Back in early 2008, when the financial crisis was still young, I remember hearing someone say that many investors in India were ‘over-literate’ and this was exaggerating their response to the crisis. I remember agreeing with the idea quite wholeheartedly at the time. There were a lot of individual investors and market participants who were obsessing with the details of the US sub-prime crisis rather than fixing the risk levels of their own investments.
However, apart from what happened during that unusual time, over-literacy is a continuous problem. Don’t get me wrong—I’m not saying that investors should not be knowledgeable. In general, investors should understand as much as possible about their investments. However, investing has a large baggage of useless complexity which investors have no need to bother about. One example that I come up against repeatedly is that of investors trying to choose mutual funds on the basis of the arcane measures of portfolio theory.
You can see these people operating with great enthusiasm on internet discussion forums about mutual fund investing. Some innocent newcomer will write something about X fund having done better than Y fund. Immediately, a know-it-all will swoop down with details on how the alpha or the beta or the R-squared of X fund compares with Y. This will be accompanied by dire warnings, generally written in an openly derisive tone, that basically tell the original poster that his whole approach to investing is an insult to real investors. The victim will then slink away with the clear impression that unless he can educate himself to the exalted level of the geniuses whom he has just interacted with, he might as well not invest.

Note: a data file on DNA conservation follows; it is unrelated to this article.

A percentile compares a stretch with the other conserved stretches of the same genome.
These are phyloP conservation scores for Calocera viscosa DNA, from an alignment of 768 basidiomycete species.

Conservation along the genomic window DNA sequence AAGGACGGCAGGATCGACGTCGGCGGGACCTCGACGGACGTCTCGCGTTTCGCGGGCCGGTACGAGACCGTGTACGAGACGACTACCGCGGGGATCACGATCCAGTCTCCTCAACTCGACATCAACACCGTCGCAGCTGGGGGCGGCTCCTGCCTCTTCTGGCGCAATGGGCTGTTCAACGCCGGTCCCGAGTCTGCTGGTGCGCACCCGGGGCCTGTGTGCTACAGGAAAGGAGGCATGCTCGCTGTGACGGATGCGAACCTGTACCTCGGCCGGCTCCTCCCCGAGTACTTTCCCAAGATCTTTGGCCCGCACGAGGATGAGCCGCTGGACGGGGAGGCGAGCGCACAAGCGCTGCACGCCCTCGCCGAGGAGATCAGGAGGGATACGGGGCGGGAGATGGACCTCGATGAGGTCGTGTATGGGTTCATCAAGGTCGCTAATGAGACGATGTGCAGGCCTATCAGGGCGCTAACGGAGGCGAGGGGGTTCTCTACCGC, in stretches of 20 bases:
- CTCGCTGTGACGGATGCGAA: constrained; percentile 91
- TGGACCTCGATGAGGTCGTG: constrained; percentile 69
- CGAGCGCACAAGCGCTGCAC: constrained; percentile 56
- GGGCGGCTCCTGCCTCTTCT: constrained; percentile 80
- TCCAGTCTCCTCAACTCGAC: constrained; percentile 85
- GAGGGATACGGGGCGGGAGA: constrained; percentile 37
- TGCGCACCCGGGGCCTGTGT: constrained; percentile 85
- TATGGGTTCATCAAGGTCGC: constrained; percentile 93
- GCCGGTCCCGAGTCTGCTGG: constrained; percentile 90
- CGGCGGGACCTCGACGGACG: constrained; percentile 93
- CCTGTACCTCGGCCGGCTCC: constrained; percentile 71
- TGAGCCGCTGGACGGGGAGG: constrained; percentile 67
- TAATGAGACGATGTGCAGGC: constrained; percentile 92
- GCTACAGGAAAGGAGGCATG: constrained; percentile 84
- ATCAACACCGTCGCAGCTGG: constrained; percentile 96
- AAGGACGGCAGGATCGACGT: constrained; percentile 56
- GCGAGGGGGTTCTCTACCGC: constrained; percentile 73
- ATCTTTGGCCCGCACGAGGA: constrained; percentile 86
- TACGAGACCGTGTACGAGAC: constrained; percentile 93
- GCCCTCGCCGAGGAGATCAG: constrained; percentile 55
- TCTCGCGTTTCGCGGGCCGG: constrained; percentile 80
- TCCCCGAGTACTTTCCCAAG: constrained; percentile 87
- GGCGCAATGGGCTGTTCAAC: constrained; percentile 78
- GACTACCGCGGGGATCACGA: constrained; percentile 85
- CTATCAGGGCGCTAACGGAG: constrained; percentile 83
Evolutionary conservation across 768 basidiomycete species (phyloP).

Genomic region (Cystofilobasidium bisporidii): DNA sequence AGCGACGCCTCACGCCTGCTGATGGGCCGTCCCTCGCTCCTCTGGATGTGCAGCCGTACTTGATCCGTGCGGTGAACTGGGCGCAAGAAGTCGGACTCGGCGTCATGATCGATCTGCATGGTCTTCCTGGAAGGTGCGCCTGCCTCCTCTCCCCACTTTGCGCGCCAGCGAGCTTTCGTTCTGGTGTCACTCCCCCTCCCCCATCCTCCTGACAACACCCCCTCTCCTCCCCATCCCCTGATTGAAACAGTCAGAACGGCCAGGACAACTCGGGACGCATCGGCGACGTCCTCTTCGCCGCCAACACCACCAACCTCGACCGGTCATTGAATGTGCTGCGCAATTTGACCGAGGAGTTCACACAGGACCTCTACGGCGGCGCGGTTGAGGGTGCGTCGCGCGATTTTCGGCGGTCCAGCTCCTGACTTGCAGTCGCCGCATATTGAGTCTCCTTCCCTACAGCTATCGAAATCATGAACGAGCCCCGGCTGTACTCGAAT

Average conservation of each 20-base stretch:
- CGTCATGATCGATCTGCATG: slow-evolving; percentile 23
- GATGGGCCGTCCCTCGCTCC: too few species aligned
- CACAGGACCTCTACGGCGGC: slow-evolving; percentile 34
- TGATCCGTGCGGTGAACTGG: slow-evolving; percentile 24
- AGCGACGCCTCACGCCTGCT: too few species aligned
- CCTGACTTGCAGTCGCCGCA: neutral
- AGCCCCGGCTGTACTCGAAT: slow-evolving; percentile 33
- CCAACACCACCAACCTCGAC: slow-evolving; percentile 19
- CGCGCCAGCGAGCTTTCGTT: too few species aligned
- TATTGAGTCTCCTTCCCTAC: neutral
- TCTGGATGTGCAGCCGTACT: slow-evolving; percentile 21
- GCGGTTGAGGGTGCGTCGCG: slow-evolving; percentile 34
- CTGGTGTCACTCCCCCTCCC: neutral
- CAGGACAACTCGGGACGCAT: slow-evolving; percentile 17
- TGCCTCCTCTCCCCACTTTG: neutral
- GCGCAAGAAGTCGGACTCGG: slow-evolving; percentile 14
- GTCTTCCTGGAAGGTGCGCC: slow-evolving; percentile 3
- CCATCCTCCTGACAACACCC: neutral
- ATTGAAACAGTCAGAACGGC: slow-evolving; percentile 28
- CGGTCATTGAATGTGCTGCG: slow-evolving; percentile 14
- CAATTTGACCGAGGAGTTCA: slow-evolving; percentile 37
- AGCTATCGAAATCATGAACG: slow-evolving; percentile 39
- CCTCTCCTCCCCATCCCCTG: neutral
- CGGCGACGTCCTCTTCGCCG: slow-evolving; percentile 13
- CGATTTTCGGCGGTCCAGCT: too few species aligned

This problem of self-declared experts out to show their superiority to novices is simply another case of a phenomena that you come across in different walks of life. Whether you are choosing a mobile phone, a car, a TV or even a pair of running shoes, you are likely to be set upon by self-declared experts whose basic goal seems to be to show off their superior knowledge, even if the knowledge is useless and/or self-invented. This can generally be done only by pretending that the more complex inputs mean better decisions.
In reality, nothing could be further from truth. It is possible to choose a mutual fund with nothing more than a little common sense. All you need to is to roughly compare the returns that various funds of a type have generated over somewhat long time periods of more than a year or so. You can also look at the ratings given to funds on ValueResearchOnline.com and some other websites, and that’s about it. Nothing more is actually needed to make a reasonable choice. Of course, this won’t make you choose funds that will have the very best returns in the future. That can only be done by having a magical ability to see into the future. What it will do is to allow you to avoid the duds, and if you can do just that much, you will be fine.